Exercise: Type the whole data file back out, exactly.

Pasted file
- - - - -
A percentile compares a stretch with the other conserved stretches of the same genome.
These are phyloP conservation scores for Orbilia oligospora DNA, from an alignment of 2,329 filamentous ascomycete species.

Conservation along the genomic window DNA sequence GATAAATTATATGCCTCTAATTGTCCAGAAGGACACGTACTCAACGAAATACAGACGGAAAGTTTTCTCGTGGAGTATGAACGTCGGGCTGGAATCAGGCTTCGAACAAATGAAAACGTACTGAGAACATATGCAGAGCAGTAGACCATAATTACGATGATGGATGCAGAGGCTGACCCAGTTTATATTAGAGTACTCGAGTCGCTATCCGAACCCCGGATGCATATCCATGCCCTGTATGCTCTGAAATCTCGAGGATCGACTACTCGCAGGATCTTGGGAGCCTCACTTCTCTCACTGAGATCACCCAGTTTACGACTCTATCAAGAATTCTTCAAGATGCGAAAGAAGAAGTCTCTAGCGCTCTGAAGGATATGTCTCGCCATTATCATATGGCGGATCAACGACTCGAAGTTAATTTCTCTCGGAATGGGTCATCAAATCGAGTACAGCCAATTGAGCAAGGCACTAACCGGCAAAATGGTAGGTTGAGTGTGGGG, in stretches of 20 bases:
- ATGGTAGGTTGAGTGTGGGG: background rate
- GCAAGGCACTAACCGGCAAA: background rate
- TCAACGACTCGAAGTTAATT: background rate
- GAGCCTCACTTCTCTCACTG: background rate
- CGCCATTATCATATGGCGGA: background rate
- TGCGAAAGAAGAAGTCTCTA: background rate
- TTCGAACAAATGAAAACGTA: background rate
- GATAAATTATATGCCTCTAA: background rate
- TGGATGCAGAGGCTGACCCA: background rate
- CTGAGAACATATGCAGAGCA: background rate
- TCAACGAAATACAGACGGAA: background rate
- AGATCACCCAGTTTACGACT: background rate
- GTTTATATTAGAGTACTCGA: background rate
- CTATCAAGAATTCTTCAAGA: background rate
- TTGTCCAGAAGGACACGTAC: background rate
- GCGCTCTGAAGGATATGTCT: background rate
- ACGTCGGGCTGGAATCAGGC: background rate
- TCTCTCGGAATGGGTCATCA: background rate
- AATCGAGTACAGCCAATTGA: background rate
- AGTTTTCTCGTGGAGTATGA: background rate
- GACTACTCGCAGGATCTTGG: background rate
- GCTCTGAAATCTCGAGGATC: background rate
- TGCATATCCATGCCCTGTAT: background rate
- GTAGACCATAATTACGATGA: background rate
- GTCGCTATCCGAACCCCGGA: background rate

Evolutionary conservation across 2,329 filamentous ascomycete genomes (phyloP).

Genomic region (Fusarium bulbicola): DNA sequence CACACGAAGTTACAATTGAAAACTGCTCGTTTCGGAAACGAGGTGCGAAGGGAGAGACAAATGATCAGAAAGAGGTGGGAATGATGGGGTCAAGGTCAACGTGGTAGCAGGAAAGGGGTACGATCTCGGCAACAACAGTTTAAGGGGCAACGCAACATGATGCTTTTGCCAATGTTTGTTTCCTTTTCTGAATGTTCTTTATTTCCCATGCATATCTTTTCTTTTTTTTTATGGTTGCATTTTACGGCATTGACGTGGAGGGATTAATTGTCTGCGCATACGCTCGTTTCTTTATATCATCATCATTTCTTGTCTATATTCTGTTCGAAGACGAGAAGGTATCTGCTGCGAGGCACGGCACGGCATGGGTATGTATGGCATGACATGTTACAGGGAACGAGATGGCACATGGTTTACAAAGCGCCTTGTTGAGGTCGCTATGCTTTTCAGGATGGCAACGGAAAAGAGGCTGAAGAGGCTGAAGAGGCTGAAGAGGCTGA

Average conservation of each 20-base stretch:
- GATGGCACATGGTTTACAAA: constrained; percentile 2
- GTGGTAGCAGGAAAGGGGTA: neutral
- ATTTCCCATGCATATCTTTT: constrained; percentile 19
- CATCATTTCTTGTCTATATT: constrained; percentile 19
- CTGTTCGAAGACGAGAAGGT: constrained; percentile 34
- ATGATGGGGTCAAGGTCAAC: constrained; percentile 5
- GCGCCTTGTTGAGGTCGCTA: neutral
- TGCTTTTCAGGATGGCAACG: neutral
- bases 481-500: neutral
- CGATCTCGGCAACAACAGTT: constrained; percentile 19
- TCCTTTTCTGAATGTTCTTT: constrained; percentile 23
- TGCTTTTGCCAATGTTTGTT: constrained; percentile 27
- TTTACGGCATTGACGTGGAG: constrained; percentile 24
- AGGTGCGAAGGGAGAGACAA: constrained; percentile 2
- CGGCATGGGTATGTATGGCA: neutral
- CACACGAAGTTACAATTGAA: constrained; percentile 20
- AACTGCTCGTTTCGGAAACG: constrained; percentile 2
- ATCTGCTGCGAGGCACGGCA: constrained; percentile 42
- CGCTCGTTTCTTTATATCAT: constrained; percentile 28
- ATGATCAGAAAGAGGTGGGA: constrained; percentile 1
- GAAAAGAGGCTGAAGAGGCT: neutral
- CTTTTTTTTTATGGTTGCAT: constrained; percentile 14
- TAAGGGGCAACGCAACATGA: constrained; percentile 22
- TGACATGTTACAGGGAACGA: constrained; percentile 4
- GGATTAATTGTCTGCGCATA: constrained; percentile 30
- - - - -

A percentile compares a stretch with the other conserved stretches of the same genome.
These are phyloP conservation scores for Orbilia oligospora DNA, from an alignment of 2,329 filamentous ascomycete species.

Conservation along the genomic window DNA sequence GATAAATTATATGCCTCTAATTGTCCAGAAGGACACGTACTCAACGAAATACAGACGGAAAGTTTTCTCGTGGAGTATGAACGTCGGGCTGGAATCAGGCTTCGAACAAATGAAAACGTACTGAGAACATATGCAGAGCAGTAGACCATAATTACGATGATGGATGCAGAGGCTGACCCAGTTTATATTAGAGTACTCGAGTCGCTATCCGAACCCCGGATGCATATCCATGCCCTGTATGCTCTGAAATCTCGAGGATCGACTACTCGCAGGATCTTGGGAGCCTCACTTCTCTCACTGAGATCACCCAGTTTACGACTCTATCAAGAATTCTTCAAGATGCGAAAGAAGAAGTCTCTAGCGCTCTGAAGGATATGTCTCGCCATTATCATATGGCGGATCAACGACTCGAAGTTAATTTCTCTCGGAATGGGTCATCAAATCGAGTACAGCCAATTGAGCAAGGCACTAACCGGCAAAATGGTAGGTTGAGTGTGGGG, in stretches of 20 bases:
- ATGGTAGGTTGAGTGTGGGG: background rate
- GCAAGGCACTAACCGGCAAA: background rate
- TCAACGACTCGAAGTTAATT: background rate
- GAGCCTCACTTCTCTCACTG: background rate
- CGCCATTATCATATGGCGGA: background rate
- TGCGAAAGAAGAAGTCTCTA: background rate
- TTCGAACAAATGAAAACGTA: background rate
- GATAAATTATATGCCTCTAA: background rate
- TGGATGCAGAGGCTGACCCA: background rate
- CTGAGAACATATGCAGAGCA: background rate
- TCAACGAAATACAGACGGAA: background rate
- AGATCACCCAGTTTACGACT: background rate
- GTTTATATTAGAGTACTCGA: background rate
- CTATCAAGAATTCTTCAAGA: background rate
- TTGTCCAGAAGGACACGTAC: background rate
- GCGCTCTGAAGGATATGTCT: background rate
- ACGTCGGGCTGGAATCAGGC: background rate
- TCTCTCGGAATGGGTCATCA: background rate
- AATCGAGTACAGCCAATTGA: background rate
- AGTTTTCTCGTGGAGTATGA: background rate
- GACTACTCGCAGGATCTTGG: background rate
- GCTCTGAAATCTCGAGGATC: background rate
- TGCATATCCATGCCCTGTAT: background rate
- GTAGACCATAATTACGATGA: background rate
- GTCGCTATCCGAACCCCGGA: background rate

Evolutionary conservation across 2,329 filamentous ascomycete genomes (phyloP).

Genomic region (Fusarium bulbicola): DNA sequence CACACGAAGTTACAATTGAAAACTGCTCGTTTCGGAAACGAGGTGCGAAGGGAGAGACAAATGATCAGAAAGAGGTGGGAATGATGGGGTCAAGGTCAACGTGGTAGCAGGAAAGGGGTACGATCTCGGCAACAACAGTTTAAGGGGCAACGCAACATGATGCTTTTGCCAATGTTTGTTTCCTTTTCTGAATGTTCTTTATTTCCCATGCATATCTTTTCTTTTTTTTTATGGTTGCATTTTACGGCATTGACGTGGAGGGATTAATTGTCTGCGCATACGCTCGTTTCTTTATATCATCATCATTTCTTGTCTATATTCTGTTCGAAGACGAGAAGGTATCTGCTGCGAGGCACGGCACGGCATGGGTATGTATGGCATGACATGTTACAGGGAACGAGATGGCACATGGTTTACAAAGCGCCTTGTTGAGGTCGCTATGCTTTTCAGGATGGCAACGGAAAAGAGGCTGAAGAGGCTGAAGAGGCTGAAGAGGCTGA

Average conservation of each 20-base stretch:
- GATGGCACATGGTTTACAAA: constrained; percentile 2
- GTGGTAGCAGGAAAGGGGTA: neutral
- ATTTCCCATGCATATCTTTT: constrained; percentile 19
- CATCATTTCTTGTCTATATT: constrained; percentile 19
- CTGTTCGAAGACGAGAAGGT: constrained; percentile 34
- ATGATGGGGTCAAGGTCAAC: constrained; percentile 5
- GCGCCTTGTTGAGGTCGCTA: neutral
- TGCTTTTCAGGATGGCAACG: neutral
- bases 481-500: neutral
- CGATCTCGGCAACAACAGTT: constrained; percentile 19
- TCCTTTTCTGAATGTTCTTT: constrained; percentile 23
- TGCTTTTGCCAATGTTTGTT: constrained; percentile 27
- TTTACGGCATTGACGTGGAG: constrained; percentile 24
- AGGTGCGAAGGGAGAGACAA: constrained; percentile 2
- CGGCATGGGTATGTATGGCA: neutral
- CACACGAAGTTACAATTGAA: constrained; percentile 20
- AACTGCTCGTTTCGGAAACG: constrained; percentile 2
- ATCTGCTGCGAGGCACGGCA: constrained; percentile 42
- CGCTCGTTTCTTTATATCAT: constrained; percentile 28
- ATGATCAGAAAGAGGTGGGA: constrained; percentile 1
- GAAAAGAGGCTGAAGAGGCT: neutral
- CTTTTTTTTTATGGTTGCAT: constrained; percentile 14
- TAAGGGGCAACGCAACATGA: constrained; percentile 22
- TGACATGTTACAGGGAACGA: constrained; percentile 4
- GGATTAATTGTCTGCGCATA: constrained; percentile 30